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Progressives Warn Joe Biden Over Debt Limit Concessions

WASHINGTON — Progressive groups and lawmakers are growing anxious about President Joe Biden’s negotiations with congressional Republicans, sounding alarms about the impact of potential cuts to programs for low-income Americans.

Biden suggested over the weekend that he would be open to a deal imposing stricter work requirements in federal safety net programs. House Speaker Kevin McCarthy (R-Calif.) has insisted on including such changes, as well as other steep budget cuts, in exchange for lifting the federal “debt ceiling” ahead of a June 1 statutory borrowing deadline.

“We have made clear publicly and privately that not just work requirements but spending cuts, broad spending cuts, these are off the table,” Rep. Pramila Jayapal (D-Wash.), the chair of the Congressional Progressive Caucus, told HuffPost ahead of another meeting between Biden and congressional leaders on Tuesday afternoon.

“I sure didn’t come to Washington to take vital assistance away from working people at the same time big bank CEOs nearly crash the economy and get to jet off to Hawaii scot-free. I cannot in good conscience support a debt ceiling proposal that pushes people into poverty,” added Sen. John Fetterman (D-Penn.) in a statement.

ProsperUS, a coalition of major progressive groups, also urged Biden to reject any agreement “that would hurt the most vulnerable people in our economy.” The organization added in a statement: “If House Republicans were serious about reducing deficits and raising revenue, they would stop shielding the wealthy and big corporations from paying their fair share in taxes.”

As part of their debt limit bill, which the House approved on a party-line vote last month, Republicans proposed a new limit on Medicaid benefits for unemployed adults without dependents, as well as expanding existing “work requirements” for the Supplemental Nutrition Assistance Program. The bill would limit SNAP benefits to unemployed childless adults up to age 55 instead of limiting them only to those younger than 50, as under current law.

Most households that receive SNAP benefits include minors, people with disabilities and seniors. The Republican proposal only targets able-bodied adults without dependents.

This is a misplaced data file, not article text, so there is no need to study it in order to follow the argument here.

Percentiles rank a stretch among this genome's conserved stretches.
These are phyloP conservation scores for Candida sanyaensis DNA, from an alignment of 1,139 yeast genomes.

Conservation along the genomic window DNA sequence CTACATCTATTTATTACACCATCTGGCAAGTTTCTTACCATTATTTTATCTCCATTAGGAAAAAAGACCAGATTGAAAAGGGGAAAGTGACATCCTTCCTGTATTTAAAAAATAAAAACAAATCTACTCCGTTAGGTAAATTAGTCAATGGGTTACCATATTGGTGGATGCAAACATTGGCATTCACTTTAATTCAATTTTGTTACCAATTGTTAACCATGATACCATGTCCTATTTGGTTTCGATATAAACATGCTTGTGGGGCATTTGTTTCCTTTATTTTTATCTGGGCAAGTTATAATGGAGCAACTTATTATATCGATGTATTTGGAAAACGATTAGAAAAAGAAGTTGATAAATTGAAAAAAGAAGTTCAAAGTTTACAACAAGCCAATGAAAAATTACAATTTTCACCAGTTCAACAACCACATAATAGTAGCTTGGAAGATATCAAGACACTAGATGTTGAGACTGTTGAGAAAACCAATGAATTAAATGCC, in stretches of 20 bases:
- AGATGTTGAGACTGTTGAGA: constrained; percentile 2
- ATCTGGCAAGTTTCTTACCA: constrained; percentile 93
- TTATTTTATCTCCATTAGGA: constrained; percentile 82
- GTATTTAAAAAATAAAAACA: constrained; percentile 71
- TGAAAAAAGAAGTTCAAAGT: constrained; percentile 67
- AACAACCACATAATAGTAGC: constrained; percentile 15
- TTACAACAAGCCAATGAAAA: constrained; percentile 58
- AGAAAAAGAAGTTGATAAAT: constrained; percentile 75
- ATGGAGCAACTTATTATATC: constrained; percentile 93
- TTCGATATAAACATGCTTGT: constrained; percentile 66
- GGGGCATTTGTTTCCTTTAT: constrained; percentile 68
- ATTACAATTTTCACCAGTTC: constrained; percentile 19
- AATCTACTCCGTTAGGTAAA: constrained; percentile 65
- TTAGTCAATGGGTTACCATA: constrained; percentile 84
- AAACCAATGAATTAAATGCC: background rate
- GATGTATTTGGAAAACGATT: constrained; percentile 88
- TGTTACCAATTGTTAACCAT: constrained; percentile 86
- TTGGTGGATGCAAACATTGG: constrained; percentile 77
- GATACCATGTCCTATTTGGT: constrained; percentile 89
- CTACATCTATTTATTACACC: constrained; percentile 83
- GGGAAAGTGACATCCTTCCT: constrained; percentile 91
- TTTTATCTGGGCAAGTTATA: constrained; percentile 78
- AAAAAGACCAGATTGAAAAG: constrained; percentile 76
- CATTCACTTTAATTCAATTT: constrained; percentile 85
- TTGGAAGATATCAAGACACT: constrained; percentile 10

In his comments on Sunday, Biden seemed to rule out only the Medicaid part of the Republican proposal. But on Monday he also criticized the provision dealing with SNAP, which provides monthly benefits to 20 million households.

“The House Republican wish list would put a million older adults at risk of losing their food assistance and going hungry,” Biden said on Twitter.

Jayapal sounded satisfied with Biden’s follow-up about SNAP work requirements on Tuesday. “The White House backed off of that,” she said.

Republicans also proposed stricter work rules for Temporary Assistance for Needy Families, a much smaller program that serves fewer than 1 million households, all with children. Biden hasn’t addressed that proposal.

But Republicans might not accept changes to just the smallest of the three programs they’ve targeted.

“TANF work requirements on their own would not be sufficient,” Rep. Dusty Johnson (R-S.D.), lead Republican advocate for changes to SNAP, told HuffPost on Tuesday, noting that TANF already has “robust” work requirements.

Most congressional Democrats are refraining from commenting directly on the talks — which they insist deal with the budget, and not the more immediate problem of the debt limit — while also expressing public support for Biden’s negotiating strategy.

But concern is rising within the Democratic Party about the prospect of staving off a disastrous federal debt default as Republicans insist on large spending reductions in the coming years, including annual automatic spending cuts. The House GOP debt limit bill would limit discretionary spending growth to 1% over the next decade, without specifying which programs exactly would see cuts.

“I do have concern that if we’re going to reach a budget agreement … that we have the courage to spell out the specific cuts in that and not leave it to an automatic process,” Sen. Ben Cardin (D-Md.) told HuffPost.

Progressive lawmakers are being even more vocal about proposed GOP spending reductions and stricter food aid work requirements, warning they would harm vulnerable Americans.

“I understand that the president is in a difficult position with such a man who is willing to inflict so much damage on the nation,” Sen. Elizabeth Warren (D-Mass.) said. “But we cannot accept cuts that will do real damage to millions of people in this country at the same moment that every billionaire, every billionaire corporation, and every loophole to protect those billionaires and billionaire corporations is carefully protected.”

Rep. Jamaal Bowman (D-N.Y.), meanwhile, told HuffPost he wished Biden weren’t negotiating with Republicans at all.

“I’m frustrated that we even have to engage in these conversations because it gives credibility to what Republicans are trying to do, which is pretty much hold the global economy hostage to fake as if they are fiscally responsible when they’re not.”